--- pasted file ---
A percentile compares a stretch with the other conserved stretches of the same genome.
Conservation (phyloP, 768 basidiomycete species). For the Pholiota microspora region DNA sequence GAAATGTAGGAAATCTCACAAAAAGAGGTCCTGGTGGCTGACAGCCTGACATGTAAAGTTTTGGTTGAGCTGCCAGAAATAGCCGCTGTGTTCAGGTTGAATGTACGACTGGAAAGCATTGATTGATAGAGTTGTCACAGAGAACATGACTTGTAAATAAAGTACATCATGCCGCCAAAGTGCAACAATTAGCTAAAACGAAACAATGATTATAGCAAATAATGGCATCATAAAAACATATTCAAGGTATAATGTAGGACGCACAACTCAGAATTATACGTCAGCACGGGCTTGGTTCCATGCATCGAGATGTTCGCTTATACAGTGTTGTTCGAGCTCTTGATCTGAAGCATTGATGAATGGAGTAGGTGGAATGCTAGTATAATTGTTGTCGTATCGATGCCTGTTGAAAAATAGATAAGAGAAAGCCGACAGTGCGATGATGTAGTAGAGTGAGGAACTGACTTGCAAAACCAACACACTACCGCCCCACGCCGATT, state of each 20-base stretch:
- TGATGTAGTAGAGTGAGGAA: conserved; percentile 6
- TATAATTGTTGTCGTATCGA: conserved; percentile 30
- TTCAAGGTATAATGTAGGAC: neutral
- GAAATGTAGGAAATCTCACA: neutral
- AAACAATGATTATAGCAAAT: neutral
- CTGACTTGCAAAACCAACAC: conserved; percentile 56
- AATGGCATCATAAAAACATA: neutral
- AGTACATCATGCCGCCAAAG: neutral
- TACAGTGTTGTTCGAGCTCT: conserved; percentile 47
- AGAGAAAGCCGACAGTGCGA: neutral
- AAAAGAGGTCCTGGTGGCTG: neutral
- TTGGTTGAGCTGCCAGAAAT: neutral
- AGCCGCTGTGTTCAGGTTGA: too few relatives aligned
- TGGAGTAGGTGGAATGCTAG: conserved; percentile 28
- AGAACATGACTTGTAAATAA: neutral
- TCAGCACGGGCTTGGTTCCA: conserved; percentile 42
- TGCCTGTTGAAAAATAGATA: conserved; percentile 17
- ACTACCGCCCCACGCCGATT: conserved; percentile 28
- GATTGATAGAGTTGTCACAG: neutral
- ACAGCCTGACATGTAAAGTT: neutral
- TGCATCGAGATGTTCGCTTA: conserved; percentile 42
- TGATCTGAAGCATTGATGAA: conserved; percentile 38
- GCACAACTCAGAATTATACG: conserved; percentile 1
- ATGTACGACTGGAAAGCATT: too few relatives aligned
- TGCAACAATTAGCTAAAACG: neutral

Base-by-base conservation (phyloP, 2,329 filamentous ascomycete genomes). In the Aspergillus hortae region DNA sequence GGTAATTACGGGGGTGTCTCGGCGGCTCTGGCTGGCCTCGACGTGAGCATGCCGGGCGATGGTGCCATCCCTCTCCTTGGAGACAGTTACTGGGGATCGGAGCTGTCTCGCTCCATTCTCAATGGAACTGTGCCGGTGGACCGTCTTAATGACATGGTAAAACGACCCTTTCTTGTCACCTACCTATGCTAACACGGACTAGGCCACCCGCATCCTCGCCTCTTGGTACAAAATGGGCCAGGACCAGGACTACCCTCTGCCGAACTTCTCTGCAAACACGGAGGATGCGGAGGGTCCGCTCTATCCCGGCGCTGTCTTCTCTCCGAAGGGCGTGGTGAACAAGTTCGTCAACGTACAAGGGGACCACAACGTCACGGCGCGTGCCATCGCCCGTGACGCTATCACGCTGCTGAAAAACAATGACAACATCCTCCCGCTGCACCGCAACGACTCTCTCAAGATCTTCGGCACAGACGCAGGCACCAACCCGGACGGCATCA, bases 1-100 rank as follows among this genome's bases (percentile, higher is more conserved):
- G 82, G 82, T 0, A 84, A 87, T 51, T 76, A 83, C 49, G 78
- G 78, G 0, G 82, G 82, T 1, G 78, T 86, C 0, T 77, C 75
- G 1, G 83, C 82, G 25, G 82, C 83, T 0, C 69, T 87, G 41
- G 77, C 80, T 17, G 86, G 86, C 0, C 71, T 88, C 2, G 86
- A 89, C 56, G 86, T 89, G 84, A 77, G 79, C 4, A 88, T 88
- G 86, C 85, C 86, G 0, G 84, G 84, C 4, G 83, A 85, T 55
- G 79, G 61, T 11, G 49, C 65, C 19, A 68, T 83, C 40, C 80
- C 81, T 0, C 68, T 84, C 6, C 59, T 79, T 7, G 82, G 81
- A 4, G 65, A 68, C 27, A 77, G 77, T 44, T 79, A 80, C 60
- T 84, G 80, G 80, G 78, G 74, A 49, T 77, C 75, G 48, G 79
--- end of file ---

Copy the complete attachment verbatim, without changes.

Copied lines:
A percentile compares a stretch with the other conserved stretches of the same genome.
Conservation (phyloP, 768 basidiomycete species). For the Pholiota microspora region DNA sequence GAAATGTAGGAAATCTCACAAAAAGAGGTCCTGGTGGCTGACAGCCTGACATGTAAAGTTTTGGTTGAGCTGCCAGAAATAGCCGCTGTGTTCAGGTTGAATGTACGACTGGAAAGCATTGATTGATAGAGTTGTCACAGAGAACATGACTTGTAAATAAAGTACATCATGCCGCCAAAGTGCAACAATTAGCTAAAACGAAACAATGATTATAGCAAATAATGGCATCATAAAAACATATTCAAGGTATAATGTAGGACGCACAACTCAGAATTATACGTCAGCACGGGCTTGGTTCCATGCATCGAGATGTTCGCTTATACAGTGTTGTTCGAGCTCTTGATCTGAAGCATTGATGAATGGAGTAGGTGGAATGCTAGTATAATTGTTGTCGTATCGATGCCTGTTGAAAAATAGATAAGAGAAAGCCGACAGTGCGATGATGTAGTAGAGTGAGGAACTGACTTGCAAAACCAACACACTACCGCCCCACGCCGATT, state of each 20-base stretch:
- TGATGTAGTAGAGTGAGGAA: conserved; percentile 6
- TATAATTGTTGTCGTATCGA: conserved; percentile 30
- TTCAAGGTATAATGTAGGAC: neutral
- GAAATGTAGGAAATCTCACA: neutral
- AAACAATGATTATAGCAAAT: neutral
- CTGACTTGCAAAACCAACAC: conserved; percentile 56
- AATGGCATCATAAAAACATA: neutral
- AGTACATCATGCCGCCAAAG: neutral
- TACAGTGTTGTTCGAGCTCT: conserved; percentile 47
- AGAGAAAGCCGACAGTGCGA: neutral
- AAAAGAGGTCCTGGTGGCTG: neutral
- TTGGTTGAGCTGCCAGAAAT: neutral
- AGCCGCTGTGTTCAGGTTGA: too few relatives aligned
- TGGAGTAGGTGGAATGCTAG: conserved; percentile 28
- AGAACATGACTTGTAAATAA: neutral
- TCAGCACGGGCTTGGTTCCA: conserved; percentile 42
- TGCCTGTTGAAAAATAGATA: conserved; percentile 17
- ACTACCGCCCCACGCCGATT: conserved; percentile 28
- GATTGATAGAGTTGTCACAG: neutral
- ACAGCCTGACATGTAAAGTT: neutral
- TGCATCGAGATGTTCGCTTA: conserved; percentile 42
- TGATCTGAAGCATTGATGAA: conserved; percentile 38
- GCACAACTCAGAATTATACG: conserved; percentile 1
- ATGTACGACTGGAAAGCATT: too few relatives aligned
- TGCAACAATTAGCTAAAACG: neutral

Base-by-base conservation (phyloP, 2,329 filamentous ascomycete genomes). In the Aspergillus hortae region DNA sequence GGTAATTACGGGGGTGTCTCGGCGGCTCTGGCTGGCCTCGACGTGAGCATGCCGGGCGATGGTGCCATCCCTCTCCTTGGAGACAGTTACTGGGGATCGGAGCTGTCTCGCTCCATTCTCAATGGAACTGTGCCGGTGGACCGTCTTAATGACATGGTAAAACGACCCTTTCTTGTCACCTACCTATGCTAACACGGACTAGGCCACCCGCATCCTCGCCTCTTGGTACAAAATGGGCCAGGACCAGGACTACCCTCTGCCGAACTTCTCTGCAAACACGGAGGATGCGGAGGGTCCGCTCTATCCCGGCGCTGTCTTCTCTCCGAAGGGCGTGGTGAACAAGTTCGTCAACGTACAAGGGGACCACAACGTCACGGCGCGTGCCATCGCCCGTGACGCTATCACGCTGCTGAAAAACAATGACAACATCCTCCCGCTGCACCGCAACGACTCTCTCAAGATCTTCGGCACAGACGCAGGCACCAACCCGGACGGCATCA, bases 1-100 rank as follows among this genome's bases (percentile, higher is more conserved):
- G 82, G 82, T 0, A 84, A 87, T 51, T 76, A 83, C 49, G 78
- G 78, G 0, G 82, G 82, T 1, G 78, T 86, C 0, T 77, C 75
- G 1, G 83, C 82, G 25, G 82, C 83, T 0, C 69, T 87, G 41
- G 77, C 80, T 17, G 86, G 86, C 0, C 71, T 88, C 2, G 86
- A 89, C 56, G 86, T 89, G 84, A 77, G 79, C 4, A 88, T 88
- G 86, C 85, C 86, G 0, G 84, G 84, C 4, G 83, A 85, T 55
- G 79, G 61, T 11, G 49, C 65, C 19, A 68, T 83, C 40, C 80
- C 81, T 0, C 68, T 84, C 6, C 59, T 79, T 7, G 82, G 81
- A 4, G 65, A 68, C 27, A 77, G 77, T 44, T 79, A 80, C 60
- T 84, G 80, G 80, G 78, G 74, A 49, T 77, C 75, G 48, G 79